In times past streams were commonly dammed to provide water power for machinery, improve navigation, or serve some other business purpose. The dams today pose serious problems for the public and for riparian owners' along the dammed streams, problems stemming from either operation of the dams or failure to maintain them properly. The dams are operated to further the business purposes for which they were built, sometimes resulting in water levels or flows detrimental to game fish in the streams and to shoreline recreational property.2 When the old dams cease to be economical to operate, as often has happened, the owners may stop maintaining them and allow their decay, or may remove them altogether. Either response results in lowering the water level of the impoundment, thereby exposing previously submerged land and piling along the edges of the pond to the aesthetic and financial detriment of persons owning improved shoreline property. Riparian owners downstream may also experience unwanted changes to their property through changes in the current and quantity of stream flow effected by decay or removal of the dam.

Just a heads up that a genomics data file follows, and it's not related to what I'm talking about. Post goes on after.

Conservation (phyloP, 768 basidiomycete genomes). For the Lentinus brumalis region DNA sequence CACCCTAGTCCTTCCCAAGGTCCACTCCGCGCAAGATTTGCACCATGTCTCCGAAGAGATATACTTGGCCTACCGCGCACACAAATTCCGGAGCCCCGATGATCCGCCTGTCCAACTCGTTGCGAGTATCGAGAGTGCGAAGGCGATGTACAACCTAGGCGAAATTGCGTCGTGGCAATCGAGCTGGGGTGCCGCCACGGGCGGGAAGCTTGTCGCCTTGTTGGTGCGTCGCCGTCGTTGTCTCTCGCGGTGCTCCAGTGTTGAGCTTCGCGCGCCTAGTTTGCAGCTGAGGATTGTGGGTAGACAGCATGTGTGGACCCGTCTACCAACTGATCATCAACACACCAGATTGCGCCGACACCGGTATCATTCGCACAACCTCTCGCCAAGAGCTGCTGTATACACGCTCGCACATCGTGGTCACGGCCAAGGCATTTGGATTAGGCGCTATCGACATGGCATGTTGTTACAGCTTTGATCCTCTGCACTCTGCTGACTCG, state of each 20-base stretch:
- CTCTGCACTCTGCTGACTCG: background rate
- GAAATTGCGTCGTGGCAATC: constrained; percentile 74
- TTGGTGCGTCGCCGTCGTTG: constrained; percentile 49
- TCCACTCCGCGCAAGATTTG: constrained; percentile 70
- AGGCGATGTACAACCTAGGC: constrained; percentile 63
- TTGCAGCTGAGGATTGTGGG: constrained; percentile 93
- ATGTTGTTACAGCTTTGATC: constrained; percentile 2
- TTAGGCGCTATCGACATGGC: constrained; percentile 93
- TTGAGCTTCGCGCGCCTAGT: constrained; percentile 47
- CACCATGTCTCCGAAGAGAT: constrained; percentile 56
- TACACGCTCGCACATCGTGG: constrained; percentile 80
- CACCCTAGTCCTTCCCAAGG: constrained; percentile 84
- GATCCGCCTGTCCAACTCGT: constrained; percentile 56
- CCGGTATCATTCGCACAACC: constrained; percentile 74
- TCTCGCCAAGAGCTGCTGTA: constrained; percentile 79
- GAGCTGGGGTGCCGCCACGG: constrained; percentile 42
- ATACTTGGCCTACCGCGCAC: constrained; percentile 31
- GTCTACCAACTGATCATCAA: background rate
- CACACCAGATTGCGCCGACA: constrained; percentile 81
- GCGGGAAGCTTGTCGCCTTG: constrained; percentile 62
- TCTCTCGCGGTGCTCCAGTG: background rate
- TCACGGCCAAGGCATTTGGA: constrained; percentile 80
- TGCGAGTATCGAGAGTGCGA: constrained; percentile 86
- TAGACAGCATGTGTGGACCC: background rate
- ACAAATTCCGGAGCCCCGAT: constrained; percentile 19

G. Graham Waite, Nineteenth Century Dams and Twentieth Century Problems: Commentary on a Statutory Solution, 28 ME. L. REV. 419 (1977).